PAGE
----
After rounds of comments on FX markets by BoJ Governor Kuroda in the past two weeks, USDJPY is stabilizing in the 122-to-124 range. Looking ahead to this week, the market focus will likely return to economic data. First, on the inflation front, we expect May National core CPI (Friday) to decelerate to a flat reading, or 0.0% y/y (consensus: 0.0%) from +0.3% in April. We also expect May Services PPI (Wednesday) to decelerate to +0.4% y/y (consensus: +0.4%) from +0.7% in April. Secondly, hard data will shed some light on the latest growth picture. We expect the May household survey (Friday) to show that real spending increased 2.8% y/y (consensus: +3.6%), turning positive for the first time in 14 months.
SEK: Two Riksbank meetings of the executive board in focus – no surprises expected
The executive board of the Riksbank will be holding two meetings next week (Monday and Friday) and are likely to gain market attention. Despite recent Riksbank rhetoric about the possibility of further easing, we see increasingly less evidence for the basis on which this could be justified. As a result, we do not expect any kind of policy action during next week’s meetings. As we recently highlighted, Swedish economic data have picked up recently, helping to alleviate pressure for additional easing by the Riksbank and supporting SEK appreciation. Inflation is recovering modestly and medium-term inflation expectations have stabilized and also pointing higher. On the basis of positive economic fundamentals, the SEK’s undervaluation and the Riksbank’s increased emphasis on financial stability considerations, we recommend being short EURSEK (see FX Focus: SEK: Inflection point, 12 June 2015).
NJA: Central banks on hold amid poor manufacturing growth
Attention in Asia will focus on central bank meetings and manufacturing/industrial production data. On Thursday, the BSP in the Philippines and CBC in Taiwan are scheduled to deliver decisions that will likely leave policy rates on hold. However, we expect the BSP to maintain a hawkish tilt, albeit slightly toned down due to softer inflation, while the CBC is set to maintain a broadly cautious tone. Although China’s flash June HSBC manufacturing PMI is likely to rebound slightly (Barclays 49.6, consensus: 49.4 from 49.2 in May), hard data in Taiwan (Wednesday), Singapore (Friday) and Thailand (Friday) should paint a picture of soft manufacturing activity. Taiwan IP is set to rise only 1.0% y/y in May (consensus: 1.2%), Singapore IP is set to drop -2% y/y, (consensus: -3.5%) while Thai manufacturing production is likely to drop a sharp -5.6% y/y over the same month. We expect weak export demand to be revealed in a further contraction in Thai May exports (Thursday), highlighting the ongoing China-related pressure on manufacturing and exports in the region. While on the face of it weak exports should focus attention on weaker currencies, Asian currencies are benefiting from a softer USD tone of late.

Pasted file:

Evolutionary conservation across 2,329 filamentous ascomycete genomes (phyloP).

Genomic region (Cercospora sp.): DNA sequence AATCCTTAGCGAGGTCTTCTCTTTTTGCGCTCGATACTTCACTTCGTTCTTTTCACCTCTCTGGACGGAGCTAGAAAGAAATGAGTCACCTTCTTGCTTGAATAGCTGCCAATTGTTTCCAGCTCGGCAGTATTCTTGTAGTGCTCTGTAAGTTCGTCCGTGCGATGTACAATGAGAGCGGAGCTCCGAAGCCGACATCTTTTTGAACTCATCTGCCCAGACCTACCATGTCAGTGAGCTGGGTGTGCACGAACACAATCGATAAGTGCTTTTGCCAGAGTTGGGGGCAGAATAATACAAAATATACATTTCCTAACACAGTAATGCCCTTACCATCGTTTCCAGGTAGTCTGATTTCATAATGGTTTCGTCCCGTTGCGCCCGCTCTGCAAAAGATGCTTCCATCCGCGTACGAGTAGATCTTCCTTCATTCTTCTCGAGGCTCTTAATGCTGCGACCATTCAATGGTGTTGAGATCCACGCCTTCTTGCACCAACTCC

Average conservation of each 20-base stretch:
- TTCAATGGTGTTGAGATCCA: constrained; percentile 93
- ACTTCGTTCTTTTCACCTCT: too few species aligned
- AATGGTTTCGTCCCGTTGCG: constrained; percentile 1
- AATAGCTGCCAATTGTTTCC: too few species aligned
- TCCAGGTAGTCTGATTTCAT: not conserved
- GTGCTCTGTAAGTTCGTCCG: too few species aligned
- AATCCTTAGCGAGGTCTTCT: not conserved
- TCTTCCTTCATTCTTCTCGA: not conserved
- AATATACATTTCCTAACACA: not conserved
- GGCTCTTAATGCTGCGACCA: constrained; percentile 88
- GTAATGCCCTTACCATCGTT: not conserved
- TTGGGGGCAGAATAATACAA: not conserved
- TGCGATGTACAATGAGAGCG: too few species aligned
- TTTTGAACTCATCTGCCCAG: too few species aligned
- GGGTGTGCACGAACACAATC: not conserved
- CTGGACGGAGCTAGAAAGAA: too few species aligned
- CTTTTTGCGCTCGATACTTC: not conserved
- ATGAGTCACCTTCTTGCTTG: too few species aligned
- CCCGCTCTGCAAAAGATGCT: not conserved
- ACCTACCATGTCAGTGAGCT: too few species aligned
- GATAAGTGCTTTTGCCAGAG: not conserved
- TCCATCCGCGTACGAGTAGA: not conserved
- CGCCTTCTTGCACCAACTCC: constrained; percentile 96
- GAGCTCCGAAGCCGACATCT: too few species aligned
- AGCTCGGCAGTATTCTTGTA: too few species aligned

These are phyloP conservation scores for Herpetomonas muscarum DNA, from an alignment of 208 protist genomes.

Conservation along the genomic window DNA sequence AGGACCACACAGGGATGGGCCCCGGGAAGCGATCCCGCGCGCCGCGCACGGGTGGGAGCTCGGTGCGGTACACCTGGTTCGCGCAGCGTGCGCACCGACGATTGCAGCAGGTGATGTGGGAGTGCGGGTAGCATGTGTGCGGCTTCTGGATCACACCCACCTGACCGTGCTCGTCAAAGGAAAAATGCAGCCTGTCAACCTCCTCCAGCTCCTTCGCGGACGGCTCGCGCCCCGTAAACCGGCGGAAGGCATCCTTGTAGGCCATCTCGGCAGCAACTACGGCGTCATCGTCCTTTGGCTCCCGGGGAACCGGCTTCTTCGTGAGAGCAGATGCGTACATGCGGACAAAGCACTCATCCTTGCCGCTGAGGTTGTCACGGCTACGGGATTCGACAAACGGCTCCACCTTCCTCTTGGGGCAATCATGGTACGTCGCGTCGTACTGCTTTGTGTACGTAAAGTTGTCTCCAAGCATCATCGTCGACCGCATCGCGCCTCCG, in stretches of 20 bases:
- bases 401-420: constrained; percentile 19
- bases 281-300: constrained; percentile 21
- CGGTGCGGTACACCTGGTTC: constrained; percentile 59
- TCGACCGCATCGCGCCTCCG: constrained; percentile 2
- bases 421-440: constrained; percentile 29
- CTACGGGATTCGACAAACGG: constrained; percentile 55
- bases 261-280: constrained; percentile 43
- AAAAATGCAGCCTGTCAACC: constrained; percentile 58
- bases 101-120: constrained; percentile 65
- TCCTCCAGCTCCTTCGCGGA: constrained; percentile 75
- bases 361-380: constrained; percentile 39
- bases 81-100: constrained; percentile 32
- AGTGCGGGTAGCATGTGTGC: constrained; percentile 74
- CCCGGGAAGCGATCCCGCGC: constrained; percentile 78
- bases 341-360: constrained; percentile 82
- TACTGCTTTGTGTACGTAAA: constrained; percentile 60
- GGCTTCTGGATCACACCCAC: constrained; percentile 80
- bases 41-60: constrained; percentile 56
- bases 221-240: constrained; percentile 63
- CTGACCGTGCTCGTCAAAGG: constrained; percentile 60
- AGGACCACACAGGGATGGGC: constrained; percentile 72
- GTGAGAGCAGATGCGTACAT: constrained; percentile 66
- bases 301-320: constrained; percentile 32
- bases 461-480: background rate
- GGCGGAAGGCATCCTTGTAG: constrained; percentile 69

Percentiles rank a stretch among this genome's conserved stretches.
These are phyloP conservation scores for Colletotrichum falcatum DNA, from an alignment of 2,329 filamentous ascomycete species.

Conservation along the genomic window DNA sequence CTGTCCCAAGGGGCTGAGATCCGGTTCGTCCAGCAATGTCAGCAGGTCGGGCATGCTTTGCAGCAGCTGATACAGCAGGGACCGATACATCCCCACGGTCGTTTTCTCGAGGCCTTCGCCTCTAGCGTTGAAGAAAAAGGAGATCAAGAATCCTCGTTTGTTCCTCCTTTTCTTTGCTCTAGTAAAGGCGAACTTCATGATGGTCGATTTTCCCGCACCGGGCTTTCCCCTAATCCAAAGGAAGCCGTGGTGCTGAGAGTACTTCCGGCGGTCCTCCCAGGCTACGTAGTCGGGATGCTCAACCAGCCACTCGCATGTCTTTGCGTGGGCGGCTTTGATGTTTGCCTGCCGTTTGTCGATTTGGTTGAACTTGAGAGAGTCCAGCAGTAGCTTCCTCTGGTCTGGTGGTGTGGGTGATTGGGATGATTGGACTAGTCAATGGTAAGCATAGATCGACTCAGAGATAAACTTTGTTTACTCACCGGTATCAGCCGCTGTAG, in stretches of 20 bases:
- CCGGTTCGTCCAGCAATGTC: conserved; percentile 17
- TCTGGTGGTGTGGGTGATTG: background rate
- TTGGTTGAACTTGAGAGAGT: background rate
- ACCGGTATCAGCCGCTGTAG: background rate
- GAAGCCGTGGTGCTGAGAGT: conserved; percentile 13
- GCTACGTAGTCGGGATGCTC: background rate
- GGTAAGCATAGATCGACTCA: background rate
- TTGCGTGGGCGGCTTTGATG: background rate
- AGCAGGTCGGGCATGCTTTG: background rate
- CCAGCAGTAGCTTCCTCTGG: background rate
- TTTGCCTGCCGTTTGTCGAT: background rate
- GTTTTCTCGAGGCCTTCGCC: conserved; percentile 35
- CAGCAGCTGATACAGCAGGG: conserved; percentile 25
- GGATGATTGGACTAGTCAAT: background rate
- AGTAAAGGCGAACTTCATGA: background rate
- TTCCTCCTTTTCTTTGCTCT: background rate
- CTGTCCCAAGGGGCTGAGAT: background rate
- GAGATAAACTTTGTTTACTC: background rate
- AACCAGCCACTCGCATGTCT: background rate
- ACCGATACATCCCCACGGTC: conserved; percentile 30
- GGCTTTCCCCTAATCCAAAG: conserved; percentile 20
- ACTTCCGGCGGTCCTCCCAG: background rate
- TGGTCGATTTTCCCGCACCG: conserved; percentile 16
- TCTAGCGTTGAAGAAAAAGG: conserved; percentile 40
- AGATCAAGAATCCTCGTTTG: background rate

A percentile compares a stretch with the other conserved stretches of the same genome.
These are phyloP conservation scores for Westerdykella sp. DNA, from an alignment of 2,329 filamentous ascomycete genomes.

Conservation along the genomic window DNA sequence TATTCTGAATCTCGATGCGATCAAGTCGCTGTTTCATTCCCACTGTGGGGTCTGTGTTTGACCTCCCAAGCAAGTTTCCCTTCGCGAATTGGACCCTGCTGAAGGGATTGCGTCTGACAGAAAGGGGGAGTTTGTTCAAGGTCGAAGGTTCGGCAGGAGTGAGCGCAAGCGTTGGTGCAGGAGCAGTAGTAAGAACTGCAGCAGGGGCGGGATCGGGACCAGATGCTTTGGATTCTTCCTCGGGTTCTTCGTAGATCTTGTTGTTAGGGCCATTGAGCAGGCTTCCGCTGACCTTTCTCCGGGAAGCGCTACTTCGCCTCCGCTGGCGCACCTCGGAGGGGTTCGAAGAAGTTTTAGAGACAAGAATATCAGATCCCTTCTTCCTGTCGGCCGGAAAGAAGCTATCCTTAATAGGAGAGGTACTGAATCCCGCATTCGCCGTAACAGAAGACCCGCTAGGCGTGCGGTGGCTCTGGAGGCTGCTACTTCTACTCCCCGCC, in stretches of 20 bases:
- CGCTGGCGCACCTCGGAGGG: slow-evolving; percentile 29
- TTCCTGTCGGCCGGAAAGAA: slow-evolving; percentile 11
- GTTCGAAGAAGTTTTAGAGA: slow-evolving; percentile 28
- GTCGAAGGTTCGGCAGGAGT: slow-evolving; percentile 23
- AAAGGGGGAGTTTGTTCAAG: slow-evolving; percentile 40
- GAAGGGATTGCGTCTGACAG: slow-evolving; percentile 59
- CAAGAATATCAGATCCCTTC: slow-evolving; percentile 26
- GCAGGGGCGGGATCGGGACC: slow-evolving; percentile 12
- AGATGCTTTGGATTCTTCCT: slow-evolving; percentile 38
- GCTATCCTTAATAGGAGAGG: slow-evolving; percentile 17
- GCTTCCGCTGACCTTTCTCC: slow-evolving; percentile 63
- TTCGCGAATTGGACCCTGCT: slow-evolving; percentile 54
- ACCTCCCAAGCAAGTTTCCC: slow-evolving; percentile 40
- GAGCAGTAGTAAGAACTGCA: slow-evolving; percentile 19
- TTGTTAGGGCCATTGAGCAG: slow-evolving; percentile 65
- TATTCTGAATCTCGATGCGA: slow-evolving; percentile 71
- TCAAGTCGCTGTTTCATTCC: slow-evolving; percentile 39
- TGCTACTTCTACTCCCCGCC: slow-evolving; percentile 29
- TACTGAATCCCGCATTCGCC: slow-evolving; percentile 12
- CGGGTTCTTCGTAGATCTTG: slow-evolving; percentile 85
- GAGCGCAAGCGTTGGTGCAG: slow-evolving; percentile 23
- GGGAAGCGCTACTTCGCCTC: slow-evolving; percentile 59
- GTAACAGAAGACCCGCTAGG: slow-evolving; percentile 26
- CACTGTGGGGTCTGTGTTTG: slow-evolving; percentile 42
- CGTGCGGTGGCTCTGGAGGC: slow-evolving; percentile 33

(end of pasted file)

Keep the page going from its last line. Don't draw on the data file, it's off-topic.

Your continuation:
EEMEA: Central banks in the spotlight
In EEMEA, there are four rate decisions next week. In Israel (Monday), we expect the BoI to keep the policy rate unchanged at 0.1%. It has recently signaled that it has no appetite for negative interest rates, but given its discontent with a stronger ILS, we expect it to continue FX purchases. The stronger ILS remains a concern within the context of weak export performance, and with the central bank leaning for a weaker ILS, USDILS should eventually move higher with the resumption of USD strength.
In Turkey (Tuesday), we expect the Central Bank of Turkey (CBT) to keep all policy rates unchanged. Inflation is running above the target, and the TRY weakened further with the contribution of political uncertainty after the elections. On the other hand, inflation has likely peaked, and the TRY should get some relief if a coalition government is formed, which seems a likely scenario at the moment. Overall, we think the CBT will keep its cautious monetary policy rhetoric and continue to highlight focus on inflation.
In Hungary (Tuesday), we expect one final cut of 15bp from NBH, bringing down the policy rate 1.5%. While there have been limited indications that NBH might be ready to stop, our economists think there are good reasons for NBH to call a halt to cuts. Inflation has risen sharply in the past months to 0.5% y/y from a low of -1.5% in January, and core also picked up to 1.3% y/y, although below the 2-4% inflation target. In addition HUF has depreciated since April, loosening monetary conditions.
Finally, we expect the Czech National Bank (CNB) to remain on hold and retain the exchange rate floor on Thursday. Inflation has accelerated considerably, to 0.7% y/y, while it remains below the 1-3% target. The CNB has signaled that it will not remove the CZK floor until inflation reaches the midpoint of the target, probably in mid-2016, in their view. Thus, we see no reason for the CNB to change its policies at this time.
LatAm: A hawkish BCB to support BRL
We expect the BRL to remain supported next week, particularly because of last week’s FOMC dovish bias and, in contrast, a hawkish central bank that seems to be committed to anchoring inflation expectations. The BCB may release its Quarterly Inflation Report this week, and markets will assess the distance of its models’ forecasts for 2016 inflation to the mid-point of the target in order to fine-tune forecasts of when the next hikes in the tightening cycle will occur. On Thursday, the National Monetary Council (CMN) will have its quarterly meeting, and local newspapers have recently commented on the possibility of its changing the inflation target of 2017, either reducing the mid-point (4.5%) or the tolerance range (2pp higher or lower).
Finally, on the fiscal front, on Wednesday, Congress could vote on the payroll tax break reversion, although local festivities during the week could risk insufficient quorum. In terms of data, focus should be on the labor market on Thursday; our forecast is consistent with the unemployment rate moving up to 6.1% in seasonally adjusted terms, reflecting the fairly weak outlook for the labor market in Brazil. In addition, we expect another negative growth number for real wages growth in this report.
In Mexico, the inflation number for the first half of June is scheduled for release, for which we forecast a 2w/2w increase of 0.05%, compared with the market consensus of 0.13%. Later in the week, we expect retail sales for April to show an increase of 0.4% after printing a 0.2% gain in March, while the unemployment rate probably will slightly improve in May from 4.3% to 4.2%.